In the late afternoon, Lescure holds an invitation to play. Its beautiful light and shadows seduce visitors to create a personal artwork, temporary or permanent. I’ve seen friends toy around with the ancient art of shadow puppetry, take dreamlike photos or set up installations that weren’t meant to last, but rather disintegrate and disappear with the ephemeral light. Look and look again. Nothing is quite what it seems.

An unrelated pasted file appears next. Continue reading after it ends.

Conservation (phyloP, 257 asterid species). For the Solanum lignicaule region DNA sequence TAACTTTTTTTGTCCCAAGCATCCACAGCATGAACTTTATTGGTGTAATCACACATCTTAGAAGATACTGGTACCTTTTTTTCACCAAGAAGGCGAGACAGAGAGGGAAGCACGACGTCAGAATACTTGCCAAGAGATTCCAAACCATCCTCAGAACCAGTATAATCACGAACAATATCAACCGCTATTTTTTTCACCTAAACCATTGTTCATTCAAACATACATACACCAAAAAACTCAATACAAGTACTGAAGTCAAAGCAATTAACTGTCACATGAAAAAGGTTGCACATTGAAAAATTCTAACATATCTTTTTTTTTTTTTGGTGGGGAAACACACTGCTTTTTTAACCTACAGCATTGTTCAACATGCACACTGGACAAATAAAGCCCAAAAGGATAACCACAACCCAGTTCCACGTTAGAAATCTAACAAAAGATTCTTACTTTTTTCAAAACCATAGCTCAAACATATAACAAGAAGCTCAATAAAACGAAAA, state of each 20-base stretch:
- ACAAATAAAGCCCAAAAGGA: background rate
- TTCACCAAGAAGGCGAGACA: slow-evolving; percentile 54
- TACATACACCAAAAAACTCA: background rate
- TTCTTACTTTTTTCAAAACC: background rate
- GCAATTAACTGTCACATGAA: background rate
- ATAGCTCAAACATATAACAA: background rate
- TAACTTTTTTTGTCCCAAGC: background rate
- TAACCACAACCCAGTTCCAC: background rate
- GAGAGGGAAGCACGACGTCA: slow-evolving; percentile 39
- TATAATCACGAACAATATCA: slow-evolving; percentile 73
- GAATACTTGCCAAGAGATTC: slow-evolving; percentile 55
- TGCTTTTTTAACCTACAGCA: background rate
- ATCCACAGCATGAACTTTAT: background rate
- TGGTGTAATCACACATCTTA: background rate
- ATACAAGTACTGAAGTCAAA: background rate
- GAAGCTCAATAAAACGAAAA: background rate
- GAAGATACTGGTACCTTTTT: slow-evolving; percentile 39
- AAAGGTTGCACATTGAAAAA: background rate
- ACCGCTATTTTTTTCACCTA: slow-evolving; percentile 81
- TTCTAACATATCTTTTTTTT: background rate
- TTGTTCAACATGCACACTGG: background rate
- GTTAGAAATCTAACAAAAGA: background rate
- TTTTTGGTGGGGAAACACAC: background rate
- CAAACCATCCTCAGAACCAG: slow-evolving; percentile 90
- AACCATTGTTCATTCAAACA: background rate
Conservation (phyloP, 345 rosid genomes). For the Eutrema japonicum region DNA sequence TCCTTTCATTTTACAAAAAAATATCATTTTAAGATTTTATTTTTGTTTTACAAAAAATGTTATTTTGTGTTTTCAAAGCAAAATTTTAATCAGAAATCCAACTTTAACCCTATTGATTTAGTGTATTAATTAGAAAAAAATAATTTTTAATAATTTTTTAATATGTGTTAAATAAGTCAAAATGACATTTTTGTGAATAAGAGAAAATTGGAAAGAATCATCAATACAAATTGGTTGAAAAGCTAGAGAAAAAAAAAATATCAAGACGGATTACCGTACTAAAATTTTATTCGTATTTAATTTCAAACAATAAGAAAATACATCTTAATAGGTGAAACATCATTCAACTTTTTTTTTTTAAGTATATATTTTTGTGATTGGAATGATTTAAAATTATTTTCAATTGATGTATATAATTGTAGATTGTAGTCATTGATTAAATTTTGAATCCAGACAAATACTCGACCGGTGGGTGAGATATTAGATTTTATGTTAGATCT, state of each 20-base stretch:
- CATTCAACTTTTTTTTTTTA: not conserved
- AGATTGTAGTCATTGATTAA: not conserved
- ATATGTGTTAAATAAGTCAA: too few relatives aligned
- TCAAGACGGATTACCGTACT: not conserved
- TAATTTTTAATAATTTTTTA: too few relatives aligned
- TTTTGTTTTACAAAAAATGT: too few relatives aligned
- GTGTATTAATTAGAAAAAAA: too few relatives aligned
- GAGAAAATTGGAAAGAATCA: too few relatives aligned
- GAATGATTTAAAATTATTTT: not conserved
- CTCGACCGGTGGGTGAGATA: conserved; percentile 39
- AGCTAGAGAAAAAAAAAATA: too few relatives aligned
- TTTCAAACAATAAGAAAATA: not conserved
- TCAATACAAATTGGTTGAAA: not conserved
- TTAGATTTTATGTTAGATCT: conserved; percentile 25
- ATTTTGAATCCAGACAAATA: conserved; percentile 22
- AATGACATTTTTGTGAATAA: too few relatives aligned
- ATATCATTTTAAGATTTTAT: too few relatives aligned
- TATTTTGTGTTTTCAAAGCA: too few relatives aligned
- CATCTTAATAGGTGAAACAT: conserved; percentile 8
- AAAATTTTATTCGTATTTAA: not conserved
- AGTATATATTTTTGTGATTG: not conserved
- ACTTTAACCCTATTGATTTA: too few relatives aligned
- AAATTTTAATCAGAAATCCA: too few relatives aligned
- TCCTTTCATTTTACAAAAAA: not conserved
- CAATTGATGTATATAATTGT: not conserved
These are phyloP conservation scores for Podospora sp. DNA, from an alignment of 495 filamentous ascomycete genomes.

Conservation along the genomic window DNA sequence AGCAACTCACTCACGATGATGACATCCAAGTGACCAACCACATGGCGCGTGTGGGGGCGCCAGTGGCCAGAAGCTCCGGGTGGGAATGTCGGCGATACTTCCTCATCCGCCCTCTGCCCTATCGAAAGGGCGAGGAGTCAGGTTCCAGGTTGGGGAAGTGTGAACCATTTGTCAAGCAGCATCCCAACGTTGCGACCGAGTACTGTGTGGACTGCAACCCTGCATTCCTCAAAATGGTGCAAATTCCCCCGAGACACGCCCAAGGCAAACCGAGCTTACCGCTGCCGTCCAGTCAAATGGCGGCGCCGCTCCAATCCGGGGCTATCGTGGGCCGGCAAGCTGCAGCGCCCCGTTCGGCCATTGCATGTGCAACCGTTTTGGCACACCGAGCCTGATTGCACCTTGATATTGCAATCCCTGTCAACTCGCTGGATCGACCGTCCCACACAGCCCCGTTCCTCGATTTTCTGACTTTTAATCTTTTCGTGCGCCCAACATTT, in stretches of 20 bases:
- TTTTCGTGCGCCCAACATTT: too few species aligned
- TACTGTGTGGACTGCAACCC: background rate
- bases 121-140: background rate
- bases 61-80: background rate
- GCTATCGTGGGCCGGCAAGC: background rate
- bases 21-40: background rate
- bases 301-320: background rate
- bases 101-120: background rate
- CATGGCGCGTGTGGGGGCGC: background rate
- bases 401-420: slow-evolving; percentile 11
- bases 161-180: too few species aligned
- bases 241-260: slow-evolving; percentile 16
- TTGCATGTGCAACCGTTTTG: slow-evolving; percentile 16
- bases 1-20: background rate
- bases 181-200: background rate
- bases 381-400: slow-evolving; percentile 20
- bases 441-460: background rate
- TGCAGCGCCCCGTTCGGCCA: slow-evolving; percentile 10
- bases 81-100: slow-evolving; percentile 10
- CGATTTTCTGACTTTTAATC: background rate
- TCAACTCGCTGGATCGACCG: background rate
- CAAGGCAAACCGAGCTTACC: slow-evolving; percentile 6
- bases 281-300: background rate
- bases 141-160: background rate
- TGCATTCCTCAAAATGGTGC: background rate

For wistful souls vintage mirrors hold greater appeal than any modern version: Age-spotted and foxing, old mirror glass intrigues with its potential mystique. I recall a holiday in Mozambique where we stayed in an abandoned Portuguese resort on an island in the Indian Ocean. Local villagers had gathered left-over furniture and had used it to furnish a couple of ‘hotel rooms’. One pitch black evening before going to bed I found myself gazing into the mirror of an old dressing table. If you stare long enough at your own reflection, you start seeing things, and soon my likeness was joined by those of visitors of times past. I’m hardly unique in my fascination. Chinese mythology features the fauna of mirrors, with a universe full of creatures not of this realm behind every mirror. In other cultures, mirrors are thought to have the power to capture and trap souls. The mirrors of Lescure, however, just want you to come out and play.